3. I'm curious as to why you felt the need to include the anecdote about Chaviva (Kvetching Editor). Was that meant as an insult or something like that? I just don't see why it was necessary. Also, I'm a born-Jew, and I'm a tad offended that you'd say converts are at a higher level of Jewish literacy than the "average attendee" of Birthright. This is not to say that converts *aren't* at a high literacy rate at all, as I respect the conversion community so incredibly much for all of the hard, hard work they put into their conversion. It is so true that (no matter the movement of conversion) converts know what they're doing. I just don't think you're considering how hard Jews by birth have worked too-yes, there are many secular Jews who never had the opportunity or desire to expand their Jewish literacy. On the other hand, you may not be recognizing all of the young people (and there are many of us) who have taken an enormous interest in their literacy and are fluent in Hebrew, etc. Coming from a 20 year old herself, I know a huge amount of people, like myself, who are extremely well-versed in literacy and have gone on very religious trips. I'm somewhat insulted that you would refer to Birthright trips for those who did not have the opportunity & money to be better versed in literacy as a "This is Shabbat!" trip. All Birthright trips are fantastic and equal. I don't think it's totally fair to judge based on Jewish denomination or education (or lack thereof). But, at the same time, I do realize that your posts are meant for converts and for that purpose, I think this is very well written and very informative/persuasive. I think everyone, convert or born Jew, should experience Birthright or any trip to Israel. I just thought I'd share the other side. To those considering Birthright- DO IT! :)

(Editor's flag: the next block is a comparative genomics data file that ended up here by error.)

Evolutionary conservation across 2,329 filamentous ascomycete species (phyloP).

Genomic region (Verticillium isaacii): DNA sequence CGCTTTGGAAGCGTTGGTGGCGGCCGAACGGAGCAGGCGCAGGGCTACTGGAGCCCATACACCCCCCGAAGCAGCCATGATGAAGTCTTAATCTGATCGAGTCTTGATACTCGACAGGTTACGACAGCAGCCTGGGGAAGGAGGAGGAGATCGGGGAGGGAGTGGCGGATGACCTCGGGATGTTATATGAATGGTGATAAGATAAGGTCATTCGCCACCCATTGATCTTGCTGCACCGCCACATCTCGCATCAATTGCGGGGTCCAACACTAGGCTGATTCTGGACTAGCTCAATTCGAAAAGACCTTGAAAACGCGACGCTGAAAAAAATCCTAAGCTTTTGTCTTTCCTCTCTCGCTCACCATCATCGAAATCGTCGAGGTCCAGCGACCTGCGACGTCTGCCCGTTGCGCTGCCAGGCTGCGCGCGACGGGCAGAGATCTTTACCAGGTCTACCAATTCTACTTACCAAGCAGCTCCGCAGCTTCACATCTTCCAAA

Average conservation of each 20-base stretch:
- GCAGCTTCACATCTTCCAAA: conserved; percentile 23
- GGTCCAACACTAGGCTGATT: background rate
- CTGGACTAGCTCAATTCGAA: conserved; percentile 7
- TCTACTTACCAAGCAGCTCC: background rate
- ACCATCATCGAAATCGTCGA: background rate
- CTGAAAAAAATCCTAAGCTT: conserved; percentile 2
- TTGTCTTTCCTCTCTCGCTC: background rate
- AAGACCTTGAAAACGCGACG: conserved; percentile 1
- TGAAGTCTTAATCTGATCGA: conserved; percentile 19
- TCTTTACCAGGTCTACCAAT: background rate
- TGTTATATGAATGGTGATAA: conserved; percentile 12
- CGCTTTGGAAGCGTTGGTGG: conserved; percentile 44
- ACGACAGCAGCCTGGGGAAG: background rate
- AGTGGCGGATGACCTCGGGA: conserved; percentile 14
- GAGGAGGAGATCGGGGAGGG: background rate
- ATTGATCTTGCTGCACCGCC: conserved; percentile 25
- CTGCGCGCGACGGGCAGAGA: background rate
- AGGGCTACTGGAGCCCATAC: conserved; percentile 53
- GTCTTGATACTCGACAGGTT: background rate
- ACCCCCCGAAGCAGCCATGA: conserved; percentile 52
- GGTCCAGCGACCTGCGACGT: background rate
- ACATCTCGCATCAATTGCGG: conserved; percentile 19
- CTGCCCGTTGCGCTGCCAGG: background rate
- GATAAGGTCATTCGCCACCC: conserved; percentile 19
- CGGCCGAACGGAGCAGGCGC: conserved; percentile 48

4. Anonymous, I'll address your two points separately:

    A) I'm confused why you think referring to the Kvetching Editor's experience was insulting. It's a fact, one which she has been very public about for years because she was rightfully angry. Because we are both convert bloggers, many of my readers may be familiar with her comments about Birthright (they pop up every now and then, especially if they follow her on Twitter). It would also be incomplete to discuss the convert experience with Birthright when I have a public example of someone who was discouraged away, most likely because of her conversion. It is a common belief among non-orthodox converts that they cannot go on any trip organized by an orthodox organization, which is not the policy. At least, not now. Maybe these public discussion about individual organizers not accepting conversions in violation of Birthright policy forced Birthright to make the organizers toe the line, for all I know.